standing of the mechanism of chemical

reactions, especially in the production of

organic compounds. Fukui showed that

certain properties of the orbits of the most

loosely bound electrons and of the “most

easily accessible” unoccupied electronic

orbitals (which he called “frontier orbitals”)

had unexpected significance for the chem-

ical reactivity of molecules. 

Building on his frontier orbital research,

Fukui expanded his research into formu-

lating the path of chemical reactions, and

he published his first paper on the topic

in 1970. In his autobiography listed on the

Nobel website (

laureates/1981/fukui-autobio.html), he

commented on the findings in this paper:

“This simple idea served to provide infor-

mation on the geometrical shape of react-

ing molecules, and I was able to make the

C h e m i s t r y   C h r o n i c l e s



L. M









Fukui’s Frontiers

The first Japanese scientist to win a Nobel Prize

introduced the concept of frontier orbitals.

Kenichi Fukui at a 1981 Nobel Prize committee reception.

role of the frontier orbitals in chemical

reactions more distinct through visualiza-

tion, by drawing their diagrams.”

Fukui shared the 1981 Nobel Prize in

Chemistry with Roald Hoffmann for their

theories on the course of chemical reac-

tions. Known for his calm demeanor, Fukui

was said to be gracious but composed when

informed that he won this prestigious prize.

“I am just another chemist scholar,” he said,

and feared that the publicity would disrupt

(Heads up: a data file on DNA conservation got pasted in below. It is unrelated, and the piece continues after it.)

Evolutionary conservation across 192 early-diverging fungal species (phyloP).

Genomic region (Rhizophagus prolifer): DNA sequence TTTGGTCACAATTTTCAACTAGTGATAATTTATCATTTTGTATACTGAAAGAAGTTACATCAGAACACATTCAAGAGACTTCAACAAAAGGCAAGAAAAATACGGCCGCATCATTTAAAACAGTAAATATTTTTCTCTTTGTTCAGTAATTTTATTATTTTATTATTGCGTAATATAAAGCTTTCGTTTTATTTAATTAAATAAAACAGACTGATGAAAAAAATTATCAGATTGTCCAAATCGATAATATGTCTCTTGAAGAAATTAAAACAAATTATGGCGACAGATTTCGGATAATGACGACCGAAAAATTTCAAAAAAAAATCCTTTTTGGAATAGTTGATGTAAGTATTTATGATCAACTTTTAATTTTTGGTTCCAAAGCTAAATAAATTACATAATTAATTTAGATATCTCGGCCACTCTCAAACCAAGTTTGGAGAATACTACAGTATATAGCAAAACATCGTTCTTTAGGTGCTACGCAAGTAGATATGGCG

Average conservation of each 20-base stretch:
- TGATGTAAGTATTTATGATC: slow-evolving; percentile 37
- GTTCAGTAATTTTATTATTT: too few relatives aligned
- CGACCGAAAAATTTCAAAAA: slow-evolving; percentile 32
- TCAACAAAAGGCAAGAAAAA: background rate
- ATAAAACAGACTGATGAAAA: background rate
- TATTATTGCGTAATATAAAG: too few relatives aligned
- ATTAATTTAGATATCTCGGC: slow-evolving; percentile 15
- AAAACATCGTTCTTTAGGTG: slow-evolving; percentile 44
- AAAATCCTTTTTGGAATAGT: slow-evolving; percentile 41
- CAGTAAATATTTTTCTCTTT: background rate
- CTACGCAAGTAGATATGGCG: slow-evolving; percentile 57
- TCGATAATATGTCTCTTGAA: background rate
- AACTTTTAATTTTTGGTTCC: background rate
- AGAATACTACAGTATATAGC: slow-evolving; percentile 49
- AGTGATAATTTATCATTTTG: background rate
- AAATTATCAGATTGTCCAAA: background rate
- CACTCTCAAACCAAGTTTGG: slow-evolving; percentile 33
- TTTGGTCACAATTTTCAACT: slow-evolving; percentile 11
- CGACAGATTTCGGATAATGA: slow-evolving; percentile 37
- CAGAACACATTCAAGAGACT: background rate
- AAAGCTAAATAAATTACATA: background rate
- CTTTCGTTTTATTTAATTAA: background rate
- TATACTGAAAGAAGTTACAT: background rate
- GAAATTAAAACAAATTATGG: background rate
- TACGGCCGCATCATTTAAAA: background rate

his commitment to a peaceful existence. 

Although his earliest paper outlining

the theories of frontier orbitals was ignored,

Fukui’s (and Hoffmann’s) method of attack-

ing difficult and complicated problems

succeeded because they made generaliza-

tions through simplifications. Today, their

method of conceiving the course of chem-

ical reactions is used by, among others,

chemists studying life processes and

chemists making new drugs. Pharmaceuti-

cal and fine chemical companies use Fukui’s

ideas and methods to predict optimum

conditions for a particular reaction path-

way and to minimize unwanted side reac-

tions. This level of analysis enables phar-

maceutical and chemical manufacturers to

yield highly specific and pure products. 

Honors Accrue

By the end of the 1960s, Fukui had earned

an international reputation as a respect-

ed scientist. In 1970, he taught at the

Illinois Institute of Technology as a Nation-

al Science Foundation senior foreign scien-

tist. In 1981, the year he won the Nobel

Prize, he was named a foreign fellow of the

National Academy of Science. The follow-

ing year, Fukui was named both professor

emeritus of Kyoto University and president

of the Kyoto Institute of Technology. He

served as president of the Chemical Soci-

ety of Japan from March 1983 to Febru-

ary 1984. In addition, Fukui was known

for his efforts to promote science educa-

tion in Japan during the later years of his

life and was the director of the Institute

for Fundamental Chemistry (Kyoto) from

1988 to 1998.

Fukui died of cancer at the age of 79

in January 1998. His obituary in The

Independent, a London newspaper, remem-

bers Fukui as a “modest, retiring man who

hated any kind of publicity. He led a

quiet life with his family and a few friends,

with whom he loved to drink sake and to

play music, for he was an excellent singer

of French and German songs.” 

“I must confess that, when I was writ-

ing the 1952 paper, I never imagined I

would be coming to Stockholm to receive

the Nobel Prize 30 years later,” he wrote

in his autobiography. “The possibility

became a reality through the good circum-

stances in which I found myself: with my

teachers, my colleagues and students,

and of course, my parents and family.”

Further Reading

Fukui, K., Fujimoto, H., Eds. Frontier Orbitals and

Reaction Paths: Selected Papers of Kenichi Fukui;

World Scientific Publishing Co.: Singapore, 1997.

Autobiographical sketch for the Nobel e-Museum;


Julie L. McDowell is an assistant editor

and Julia Belcher is an associate editor

of Today’s Chemist at Work. Send your

comments or questions about this article to or to the Editorial Office

address on page 6. 

52 T